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Longevity findings in question

July 9, 2010
World Science staff

Some ge­neti­cists are doubt­ing the val­id­ity of a new study claim­ing that a group of genes can pre­dict who will live the longest with 77 per­cent ac­cu­ra­cy, The New York Times re­ported Thurs­day.

Mean­while, the sen­ior sci­ent­ist on the study ac­knowl­edged there was a tech­ni­cal er­ror in the work, but said it did not af­fect the con­clu­sions.

“I think it is very un­likely in­deed that the find­ings… are cor­rect, or even mostly cor­rect,” Da­vid B. Gold­stein, a ge­net­i­cist at Duke Uni­vers­ity in North Car­o­li­na, wrote last week in an e-mail mes­sage, ac­cord­ing to the Times.

The publication quot­ed ge­net­i­cist Kari Stef­ans­son of De­code Ge­net­ics, an Ice­land­ic com­pa­ny, as say­ing that the stu­dy’s key weak­ness in­volved one of the de­vices, called gene chips, used to scan the ge­nomes of study par­ti­ci­pants.

The de­vice, called the Il­lu­mi­na 610, at­tributes an un­com­mon form of a gene as hav­ing come from both par­ents in­stead of just one, Stef­ans­son told the Times. The re­sult, she added, would be that the chip would throw off re­sults if just 10 per­cent of par­ti­ci­pants were tested us­ing it. 

One of the sci­ent­ists in­volved in the study told the news­pa­per that about 10 per­cent of the par­ti­ci­pants were in­deed tested us­ing that chip, but that the prob­lem would af­fect only two of the 33 gene vari­ants that the study fo­cused on. Stef­ans­son dis­a­greed and said that the prob­lem af­fects all the re­sults, ac­cord­ing to the Times.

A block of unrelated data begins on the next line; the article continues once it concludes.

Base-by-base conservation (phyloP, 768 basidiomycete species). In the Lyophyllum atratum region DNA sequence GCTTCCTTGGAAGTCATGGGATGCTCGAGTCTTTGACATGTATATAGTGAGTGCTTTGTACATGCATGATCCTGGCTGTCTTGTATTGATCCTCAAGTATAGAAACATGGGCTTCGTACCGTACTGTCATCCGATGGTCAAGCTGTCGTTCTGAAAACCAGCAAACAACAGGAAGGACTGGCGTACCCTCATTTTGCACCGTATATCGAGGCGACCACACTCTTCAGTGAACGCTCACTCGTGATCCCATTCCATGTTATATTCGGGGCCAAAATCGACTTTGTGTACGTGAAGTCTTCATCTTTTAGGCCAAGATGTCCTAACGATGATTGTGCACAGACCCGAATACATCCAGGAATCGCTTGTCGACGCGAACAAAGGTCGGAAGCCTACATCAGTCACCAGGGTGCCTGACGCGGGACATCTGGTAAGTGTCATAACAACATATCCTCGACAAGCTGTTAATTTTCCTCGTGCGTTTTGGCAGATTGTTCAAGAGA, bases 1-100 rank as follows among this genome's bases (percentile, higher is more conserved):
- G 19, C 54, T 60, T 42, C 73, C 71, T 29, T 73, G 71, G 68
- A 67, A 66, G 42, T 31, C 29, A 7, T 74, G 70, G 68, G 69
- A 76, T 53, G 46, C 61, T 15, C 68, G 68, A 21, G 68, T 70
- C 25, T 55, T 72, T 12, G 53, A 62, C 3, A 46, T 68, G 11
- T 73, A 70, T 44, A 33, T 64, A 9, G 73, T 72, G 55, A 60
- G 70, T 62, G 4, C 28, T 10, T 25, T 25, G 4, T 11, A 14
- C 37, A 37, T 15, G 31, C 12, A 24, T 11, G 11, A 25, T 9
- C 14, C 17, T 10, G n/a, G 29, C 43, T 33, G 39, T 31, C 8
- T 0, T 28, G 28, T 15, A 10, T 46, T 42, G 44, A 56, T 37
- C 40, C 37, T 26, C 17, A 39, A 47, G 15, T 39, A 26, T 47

The stu­dy, from Bos­ton Uni­vers­ity Schools of Pub­lic Health and Med­i­cine and Bos­ton Med­i­cal Cen­ter, was pub­lished July 1 on­line by the re­search jour­nal Sci­ence.

In a state­ment this week, ed­i­tors of the jour­nal’s said they were hav­ing the find­ings re­an­a­lyzed, but that its re­view­ers had “de­ter­mined that the sta­tis­tics and the de­sign of the study were sound.”


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Some geneticists are doubting the validity of a new study claiming that a group of genes can predict who will live the longest with 77 percent accuracy, The New York Times reported Thursday. Meanwhile, the senior scientist on the study acknowledged there was a technical error in the work, but said it did not affect the conclusions. “I think it is very unlikely indeed that the findings… are correct, or even mostly correct,” David B. Goldstein, a geneticist at Duke University in North Carolina, wrote last week in an e-mail message, according to the Times. The Times quoted geneticist Kari Stefansson of Decode Genetics, an Icelandic company, as saying that the study’s key weakness involved one of the devices, called gene chips, used to scan the genome of study participants. The device, called the Illumina 610, attributes an uncommon form of a gene as having come from both parents instead of just one, Stefansson told the Times. The result, she added, would be that the chip would throw off results if just 10 percent of participants were tested using it. One of the scientists involved in the study told the newspaper that about 10 percent of the participants were indeed tested using that chip, but that the problem would affect only two of the 33 gene variants that the study focused on. Stefansson disagreed and said that the problem affects all the results, according to the Times. The study, from Boston University Schools of Public Health and Medicine and Boston Medical Center, was published July 1 online by the research journal Science. In a statement on Wednesday, editors of the journal’s said they were having the findings reanalyzed, but that its reviewers had “determined that the statistics and the design of the study were sound.”